Thursday, 22 February 2018

Seven in January

Seven in January

I read seven books in January. (I know it’s almost March but this month I’ve published a new story collection and had other news to report … )

Yes, the Tom Hanks. And it’s a signed copy, courtesy of the wonderful Topping bookshop in St Andrews and my (also wonderful) husband.

Each of the stories involves a manual typewriter in either a minor or a major way (TH has collected about a hundred of them). Some of the stories have the same characters. Some are very thoughtful, others very funny. I think my favourite, and falling into the funny category, was the very first one, about three best friends, two men and a girl, Anna. One of the men, the narrator, makes the mistake of having an affair with Anna for ‘three exhausting weeks’, after which they revert, with mutual relief, to their previous relationship.

Between Friends by Jenny Harper
‘Love, secrets and loyalty’ in contemporary Edinburgh. When Marta bumps into an old acquaintance, Tom, during the Edinburgh Festival and asks him to dinner, a whole domino effect of disasters occurs, as Marta is unaware of the effect that Tom’s appearance will have on her two best friends Jane and Carrie. Of course the Edinburgh setting was bound to appeal to me but I also enjoyed this gripping story of female friendships.

The Savage Garden by Mark Mills
I read this author’s The Whaleboat House last year and loved it. Enjoyed this one too which is set in Tuscany in 1958. A young English scholar tries to decode the clues in a mysterious garden and in doing so uncovers secrets of love, revenge and murder from 400 years ago and much more recently …

The house Susan Hill shared with her Shakespearian scholar husband had bookshelves everywhere. One night she went in search of Howard’s End. She couldn’t locate it but she did realise that there were books on their shelves that she’d forgotten they had, some she would love to re-read and perhaps two hundred that she hadn’t read at all. So she decided to give up buying new books for a whole year, instead going through the house shelf by shelf. At the end, with great difficulty, she compiled a list of the forty books she would keep if she had to give the others up.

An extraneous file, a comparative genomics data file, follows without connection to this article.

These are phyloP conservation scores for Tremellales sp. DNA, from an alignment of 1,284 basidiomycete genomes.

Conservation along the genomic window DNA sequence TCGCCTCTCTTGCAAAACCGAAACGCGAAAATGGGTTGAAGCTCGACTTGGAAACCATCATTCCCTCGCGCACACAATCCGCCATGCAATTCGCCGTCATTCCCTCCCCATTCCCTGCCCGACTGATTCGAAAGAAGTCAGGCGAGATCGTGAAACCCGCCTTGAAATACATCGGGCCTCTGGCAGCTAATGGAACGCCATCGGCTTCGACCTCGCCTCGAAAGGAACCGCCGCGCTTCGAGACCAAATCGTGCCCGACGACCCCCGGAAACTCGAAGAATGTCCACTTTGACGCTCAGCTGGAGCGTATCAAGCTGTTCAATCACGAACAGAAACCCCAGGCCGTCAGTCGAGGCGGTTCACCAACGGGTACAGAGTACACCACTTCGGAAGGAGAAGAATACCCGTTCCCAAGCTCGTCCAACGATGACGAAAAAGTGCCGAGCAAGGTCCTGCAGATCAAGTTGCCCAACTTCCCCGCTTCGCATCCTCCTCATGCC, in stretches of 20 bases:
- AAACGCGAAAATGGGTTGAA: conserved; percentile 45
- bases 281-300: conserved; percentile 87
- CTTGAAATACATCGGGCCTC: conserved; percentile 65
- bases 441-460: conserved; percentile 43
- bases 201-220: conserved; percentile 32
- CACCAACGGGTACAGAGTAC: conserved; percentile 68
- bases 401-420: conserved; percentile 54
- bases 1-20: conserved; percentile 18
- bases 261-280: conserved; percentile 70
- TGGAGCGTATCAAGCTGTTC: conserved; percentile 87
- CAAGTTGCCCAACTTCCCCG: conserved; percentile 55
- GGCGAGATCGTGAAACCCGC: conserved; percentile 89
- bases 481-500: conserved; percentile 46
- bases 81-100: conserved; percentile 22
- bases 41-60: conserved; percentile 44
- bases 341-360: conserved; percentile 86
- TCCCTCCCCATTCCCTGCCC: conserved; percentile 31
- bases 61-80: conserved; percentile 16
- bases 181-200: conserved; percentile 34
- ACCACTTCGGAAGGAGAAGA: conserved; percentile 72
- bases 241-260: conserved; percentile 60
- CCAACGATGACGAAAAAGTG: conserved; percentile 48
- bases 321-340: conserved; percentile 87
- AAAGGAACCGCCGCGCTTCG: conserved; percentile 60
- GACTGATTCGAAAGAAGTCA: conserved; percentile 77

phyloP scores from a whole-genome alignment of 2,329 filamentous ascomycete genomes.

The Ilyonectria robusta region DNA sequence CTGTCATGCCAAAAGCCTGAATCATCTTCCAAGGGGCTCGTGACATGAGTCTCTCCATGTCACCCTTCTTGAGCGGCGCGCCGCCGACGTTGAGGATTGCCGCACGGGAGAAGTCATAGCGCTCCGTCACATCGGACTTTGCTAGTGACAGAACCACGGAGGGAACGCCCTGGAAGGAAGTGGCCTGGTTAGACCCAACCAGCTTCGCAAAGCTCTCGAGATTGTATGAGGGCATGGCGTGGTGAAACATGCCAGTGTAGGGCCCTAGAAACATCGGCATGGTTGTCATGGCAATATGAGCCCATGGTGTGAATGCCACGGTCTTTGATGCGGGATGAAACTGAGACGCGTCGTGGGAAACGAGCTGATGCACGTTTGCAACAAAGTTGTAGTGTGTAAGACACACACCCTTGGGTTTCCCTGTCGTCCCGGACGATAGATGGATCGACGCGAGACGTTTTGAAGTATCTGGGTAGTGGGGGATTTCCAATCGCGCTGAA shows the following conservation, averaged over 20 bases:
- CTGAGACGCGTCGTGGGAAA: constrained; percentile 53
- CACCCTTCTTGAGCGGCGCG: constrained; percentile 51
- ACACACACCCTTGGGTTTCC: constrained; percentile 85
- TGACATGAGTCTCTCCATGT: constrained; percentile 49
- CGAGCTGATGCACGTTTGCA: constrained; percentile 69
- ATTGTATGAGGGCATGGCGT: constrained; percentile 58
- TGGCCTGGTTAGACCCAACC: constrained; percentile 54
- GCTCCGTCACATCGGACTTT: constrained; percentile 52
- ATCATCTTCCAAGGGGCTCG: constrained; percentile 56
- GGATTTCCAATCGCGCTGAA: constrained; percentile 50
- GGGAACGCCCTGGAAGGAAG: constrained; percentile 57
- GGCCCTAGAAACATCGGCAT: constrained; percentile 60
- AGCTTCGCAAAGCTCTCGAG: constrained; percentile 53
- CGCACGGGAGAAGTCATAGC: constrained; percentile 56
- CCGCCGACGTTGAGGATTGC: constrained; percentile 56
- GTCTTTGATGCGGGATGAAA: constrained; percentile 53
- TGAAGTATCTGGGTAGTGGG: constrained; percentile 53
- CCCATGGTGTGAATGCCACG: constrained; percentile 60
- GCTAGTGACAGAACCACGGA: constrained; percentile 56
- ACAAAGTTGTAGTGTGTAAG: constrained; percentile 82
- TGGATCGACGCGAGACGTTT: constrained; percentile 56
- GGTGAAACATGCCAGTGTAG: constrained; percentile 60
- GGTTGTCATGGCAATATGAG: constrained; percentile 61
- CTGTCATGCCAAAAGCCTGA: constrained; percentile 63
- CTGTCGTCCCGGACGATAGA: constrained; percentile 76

I liked reading about her experience – and although I could do the same (check my to-be-read pile, print and Kindle!) I’m afraid I would not have the self-discipline.

Year of the Tiger by Lisa Brackman
A thriller set in China, with flashbacks to the war in Iraq where the narrator, Ellie, was a medic. Ellie’s friendship with a missing local artist leads her into big trouble when both Chinese and American government agents hound her about him.

I’m mad keen on books – fiction and non-fiction – set in China since a visit there a few years ago. 

The Secret of Nightingale Wood by Lucy Strange 
'1919. Henry [Henrietta] moves to the countryside with her family, scarred by her brother's untimely death. Her only friends are characters from her favourite books - until, one day, she wanders into the woods and meets Moth, a striking witch-like woman. Together they form a bond that could help Henry save her family and overcome her grief.'

Henrietta is twelve, but this could be read by anybody of any age. Adults will read it on an extra level, knowing about the horrors of the First World War and of the way mental illness (not just of war veterans) was treated at this time. 

I adored this book and cannot recommend it highly enough.

Excellent contemporary police procedural. A workman falls from the top of a half-finished building – accident or murder? The answer – spoiler alert – has its roots in the Nazi occupation of Holland and a present-day extortion racket. Great sense of place and an interesting protagonist in Lotte Meerman, a police detective who has just returned to work four months after being shot; not all her colleagues are pleased to see her … 

This is the second Lotte book; I'd like to read the other two (which is why, see above, I could never do a Susan Hill).

Tuesday, 20 February 2018

Writer of the Week

I have a story in this week’s People’s Friend called Goodbye Sukey (issue dated 24 February). I was delighted when the editor, Shirley Blair, said that she was going to make me ‘Writer of the Week’ and sent me some questions to answer about how I came to write that story and, more generally, about my writing.

You can read the interview here.

If you like Goodbye Sukey you can read more of my short stories in these three collections. All of the stories have been previously published in The People’s Friend, Woman’s Weekly and elsewhere, or have been placed in competitions.